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Inflation hits 40-year high | Post


UK inflation has hit its highest level in 40 years during the month of April, driven by the rising cost of energy bills.

The figure, according to the latest figures from the Office of National Statistics (ONS), was up from 7% in March.

The ONS said that around 75% of the increase was driven by the 54% increase in the energy price cap which came into force at the start of the month.

There was also a large upward contribution to change (of 0.11 percentage points) from restaurants and hotels. Overall, prices rose by 1.7% between March and April 2022, compared with 0.7% a year earlier.

The upward effect came largely from restaurants, cafes and dancing establishments, where all items in the basket increased in price. This is consistent with the increase in Value Added Tax (VAT) from 12.5% ​​to 20% on 1 April 2022.

VAT was lowered to 5% for the hospitality sector alongside the August 2020 Eat Out to Help Out Scheme, and remained at 5% until 1 October 2021when it was increased to 12.5%. The most recent change returns VAT for the hospitality sector to the rate that was in place before the coronavirus (COVID-19) pandemic. By comparison, between April 2020 and April 2022, restaurant and café prices have grown by 8.4%.

Within transport, the movement has mainly been caused by changes in the price of motor fuels. This category made a downward contribution to the 12-month rate between March 2020 and February 2021, before the contribution turned positive in March 2021, and subsequently increased to 0.70 percentage points in April 2022. This is the largest contribution since April 2010.

Average petrol prices stood at 161.8 pence per litre in April 2022, compared with 125.5 pence per litre a year earlier. The April 2022 price is the highest recorded.

The ONS also found food and non-alcoholic beverages provided an upward contribution of 0.08 percentage points to the change in the 12-month rate as prices rose by 1.5% this year.. There were small upward contributions from 7 of the 11 detailed classes, with the largest, meat, increasing the rate by 0.03 percentage points.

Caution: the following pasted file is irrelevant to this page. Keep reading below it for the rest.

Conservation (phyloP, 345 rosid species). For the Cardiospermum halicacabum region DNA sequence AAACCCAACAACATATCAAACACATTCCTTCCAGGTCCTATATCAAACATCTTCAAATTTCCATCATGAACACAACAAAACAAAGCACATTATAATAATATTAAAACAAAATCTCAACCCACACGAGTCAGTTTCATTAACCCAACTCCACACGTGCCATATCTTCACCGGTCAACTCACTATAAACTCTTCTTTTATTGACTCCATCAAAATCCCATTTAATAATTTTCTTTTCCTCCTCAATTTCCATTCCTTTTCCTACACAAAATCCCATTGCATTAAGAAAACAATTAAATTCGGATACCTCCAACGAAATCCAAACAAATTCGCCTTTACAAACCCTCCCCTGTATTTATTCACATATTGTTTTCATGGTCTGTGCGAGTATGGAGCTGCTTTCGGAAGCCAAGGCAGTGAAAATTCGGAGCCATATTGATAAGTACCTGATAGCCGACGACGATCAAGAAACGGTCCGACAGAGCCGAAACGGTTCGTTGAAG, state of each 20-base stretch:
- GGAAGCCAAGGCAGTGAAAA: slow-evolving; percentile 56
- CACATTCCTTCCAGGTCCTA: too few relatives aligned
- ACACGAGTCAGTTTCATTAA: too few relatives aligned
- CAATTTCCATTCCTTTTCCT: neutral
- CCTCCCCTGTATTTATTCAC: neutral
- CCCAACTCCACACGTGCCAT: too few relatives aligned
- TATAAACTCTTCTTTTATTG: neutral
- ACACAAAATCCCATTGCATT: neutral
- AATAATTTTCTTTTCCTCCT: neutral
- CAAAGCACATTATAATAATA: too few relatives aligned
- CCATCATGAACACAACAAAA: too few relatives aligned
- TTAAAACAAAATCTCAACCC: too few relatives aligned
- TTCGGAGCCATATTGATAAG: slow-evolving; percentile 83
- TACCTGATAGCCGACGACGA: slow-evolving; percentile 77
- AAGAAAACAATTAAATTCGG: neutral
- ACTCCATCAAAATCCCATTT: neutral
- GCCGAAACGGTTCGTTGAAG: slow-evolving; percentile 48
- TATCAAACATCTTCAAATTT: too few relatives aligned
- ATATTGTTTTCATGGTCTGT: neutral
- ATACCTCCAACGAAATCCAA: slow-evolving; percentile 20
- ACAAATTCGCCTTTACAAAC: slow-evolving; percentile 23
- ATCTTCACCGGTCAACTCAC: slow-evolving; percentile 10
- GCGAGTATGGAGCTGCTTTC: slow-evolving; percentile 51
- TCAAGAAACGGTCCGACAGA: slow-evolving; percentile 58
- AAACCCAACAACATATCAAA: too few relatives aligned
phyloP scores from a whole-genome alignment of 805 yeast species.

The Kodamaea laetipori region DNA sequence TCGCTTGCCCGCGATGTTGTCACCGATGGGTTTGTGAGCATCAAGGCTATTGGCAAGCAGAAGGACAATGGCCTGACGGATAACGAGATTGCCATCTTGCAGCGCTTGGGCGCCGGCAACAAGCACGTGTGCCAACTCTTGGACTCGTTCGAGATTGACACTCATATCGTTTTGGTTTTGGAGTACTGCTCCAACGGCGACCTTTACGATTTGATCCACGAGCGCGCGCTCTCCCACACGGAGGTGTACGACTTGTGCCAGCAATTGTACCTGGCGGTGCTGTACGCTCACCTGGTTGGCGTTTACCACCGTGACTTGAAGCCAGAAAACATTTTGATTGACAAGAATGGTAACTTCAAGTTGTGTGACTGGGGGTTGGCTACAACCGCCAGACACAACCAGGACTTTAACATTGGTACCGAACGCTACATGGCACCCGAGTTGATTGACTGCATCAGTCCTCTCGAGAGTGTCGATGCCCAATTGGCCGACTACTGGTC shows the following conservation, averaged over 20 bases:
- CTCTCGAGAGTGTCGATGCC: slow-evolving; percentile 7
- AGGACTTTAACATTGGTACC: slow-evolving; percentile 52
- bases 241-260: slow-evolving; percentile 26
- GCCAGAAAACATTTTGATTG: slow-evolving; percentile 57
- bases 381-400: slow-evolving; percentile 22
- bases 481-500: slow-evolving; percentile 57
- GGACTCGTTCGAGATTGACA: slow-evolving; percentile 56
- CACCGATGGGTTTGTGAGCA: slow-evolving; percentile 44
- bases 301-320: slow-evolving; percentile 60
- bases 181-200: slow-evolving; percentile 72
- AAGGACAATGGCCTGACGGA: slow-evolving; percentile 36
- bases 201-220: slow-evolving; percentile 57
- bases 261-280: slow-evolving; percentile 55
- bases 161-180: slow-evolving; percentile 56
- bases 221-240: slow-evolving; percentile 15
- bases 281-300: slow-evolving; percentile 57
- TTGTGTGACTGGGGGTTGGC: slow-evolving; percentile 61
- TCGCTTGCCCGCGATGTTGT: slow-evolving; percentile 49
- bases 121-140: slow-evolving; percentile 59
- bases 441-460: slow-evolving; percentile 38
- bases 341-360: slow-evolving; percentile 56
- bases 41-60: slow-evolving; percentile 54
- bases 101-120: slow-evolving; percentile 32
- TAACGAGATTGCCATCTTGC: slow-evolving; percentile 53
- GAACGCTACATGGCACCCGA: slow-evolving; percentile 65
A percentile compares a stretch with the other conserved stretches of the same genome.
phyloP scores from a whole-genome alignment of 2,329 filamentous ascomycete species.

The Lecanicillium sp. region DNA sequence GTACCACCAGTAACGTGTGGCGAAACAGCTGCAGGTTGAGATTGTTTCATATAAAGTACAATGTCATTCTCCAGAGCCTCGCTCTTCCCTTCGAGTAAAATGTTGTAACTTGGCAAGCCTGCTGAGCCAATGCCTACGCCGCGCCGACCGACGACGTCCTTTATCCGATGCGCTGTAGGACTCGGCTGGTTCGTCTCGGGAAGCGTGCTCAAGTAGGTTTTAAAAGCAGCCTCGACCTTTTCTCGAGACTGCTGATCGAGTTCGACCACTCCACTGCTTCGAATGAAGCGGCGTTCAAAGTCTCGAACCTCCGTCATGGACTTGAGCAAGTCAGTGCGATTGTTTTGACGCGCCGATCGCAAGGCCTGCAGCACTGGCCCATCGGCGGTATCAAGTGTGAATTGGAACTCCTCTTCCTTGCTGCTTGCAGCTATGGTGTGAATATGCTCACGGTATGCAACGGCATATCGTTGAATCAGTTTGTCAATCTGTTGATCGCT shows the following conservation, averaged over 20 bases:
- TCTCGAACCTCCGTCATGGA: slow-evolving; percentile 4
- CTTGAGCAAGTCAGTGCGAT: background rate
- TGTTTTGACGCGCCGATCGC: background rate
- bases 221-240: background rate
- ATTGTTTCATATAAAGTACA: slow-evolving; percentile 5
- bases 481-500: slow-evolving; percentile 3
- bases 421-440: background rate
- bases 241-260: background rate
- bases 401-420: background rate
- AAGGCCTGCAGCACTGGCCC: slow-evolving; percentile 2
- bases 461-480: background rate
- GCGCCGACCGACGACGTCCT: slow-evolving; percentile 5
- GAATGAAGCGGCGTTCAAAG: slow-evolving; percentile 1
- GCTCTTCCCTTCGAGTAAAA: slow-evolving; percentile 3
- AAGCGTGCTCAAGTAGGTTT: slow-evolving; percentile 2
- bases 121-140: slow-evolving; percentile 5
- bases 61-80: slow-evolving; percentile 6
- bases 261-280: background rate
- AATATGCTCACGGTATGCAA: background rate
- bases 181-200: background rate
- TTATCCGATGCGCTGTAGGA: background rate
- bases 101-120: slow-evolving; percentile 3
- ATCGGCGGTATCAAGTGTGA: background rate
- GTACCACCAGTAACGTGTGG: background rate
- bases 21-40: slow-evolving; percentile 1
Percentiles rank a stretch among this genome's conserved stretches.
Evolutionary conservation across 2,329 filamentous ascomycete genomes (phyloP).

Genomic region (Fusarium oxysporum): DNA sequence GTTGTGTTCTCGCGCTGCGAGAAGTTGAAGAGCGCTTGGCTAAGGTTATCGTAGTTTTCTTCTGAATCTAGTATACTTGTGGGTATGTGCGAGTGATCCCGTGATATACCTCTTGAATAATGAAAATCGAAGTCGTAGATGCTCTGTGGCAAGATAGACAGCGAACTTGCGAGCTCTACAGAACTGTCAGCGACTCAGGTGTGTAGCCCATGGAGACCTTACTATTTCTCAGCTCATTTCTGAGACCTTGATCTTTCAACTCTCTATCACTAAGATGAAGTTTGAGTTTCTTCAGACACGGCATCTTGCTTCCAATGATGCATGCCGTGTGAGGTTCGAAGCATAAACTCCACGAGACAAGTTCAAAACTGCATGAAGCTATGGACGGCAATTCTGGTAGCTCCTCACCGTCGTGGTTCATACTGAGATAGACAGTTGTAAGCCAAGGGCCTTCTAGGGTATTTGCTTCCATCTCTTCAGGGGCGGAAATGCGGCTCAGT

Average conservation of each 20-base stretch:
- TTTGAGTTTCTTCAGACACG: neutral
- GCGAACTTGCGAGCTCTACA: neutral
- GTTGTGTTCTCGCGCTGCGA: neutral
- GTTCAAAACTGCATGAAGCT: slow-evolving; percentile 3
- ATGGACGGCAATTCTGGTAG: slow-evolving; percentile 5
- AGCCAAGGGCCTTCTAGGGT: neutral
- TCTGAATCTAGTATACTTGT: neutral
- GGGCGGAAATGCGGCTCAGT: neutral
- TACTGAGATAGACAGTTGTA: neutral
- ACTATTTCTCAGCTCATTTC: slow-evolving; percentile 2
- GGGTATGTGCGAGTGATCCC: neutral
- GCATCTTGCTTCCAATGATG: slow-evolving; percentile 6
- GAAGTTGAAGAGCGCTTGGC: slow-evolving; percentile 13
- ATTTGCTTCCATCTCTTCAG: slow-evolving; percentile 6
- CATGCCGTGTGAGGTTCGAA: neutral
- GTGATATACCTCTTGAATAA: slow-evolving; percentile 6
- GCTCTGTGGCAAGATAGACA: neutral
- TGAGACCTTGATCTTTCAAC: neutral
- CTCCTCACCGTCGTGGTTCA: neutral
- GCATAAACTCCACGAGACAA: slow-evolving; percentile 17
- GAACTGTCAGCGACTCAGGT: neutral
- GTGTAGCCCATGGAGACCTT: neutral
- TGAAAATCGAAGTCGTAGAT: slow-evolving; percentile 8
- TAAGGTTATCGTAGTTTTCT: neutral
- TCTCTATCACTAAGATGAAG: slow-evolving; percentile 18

Interestingly, there was a partially offsetting downward contribution to the change in the 12-month CPIH inflation rate of 0.09 percentage points from clothing and footwear, with the effect coming solely from garments. This came as a result of larger price increases of 2.8% last year, partly reflecting an “unusual seasonal pattern” of sales and recoveries in 2021. This compares with 0.7% on the month this year.

Rain Newton-Smith, CBI chief economist, said: “Inflation was always likely to hit hard in April given the energy price cap increase. Looking ahead, inflation is likely to stay high, with a resulting historic squeeze in households’ incomes and a tough trading environment for businesses.

“It is critical the government explores options to help people facing real hardship now, and support cashflow for vulnerable firms. Stimulating business investment is also crucial, to both plug the near-term gap in growth and to shore up the economy’s potential to withstand future shocks.”

She added: “Turning good intentions on a permanent investment deduction into a firm commitment, setting out an infrastructure roadmap and publishing a digital strategy are steps which can be taken without delay.”



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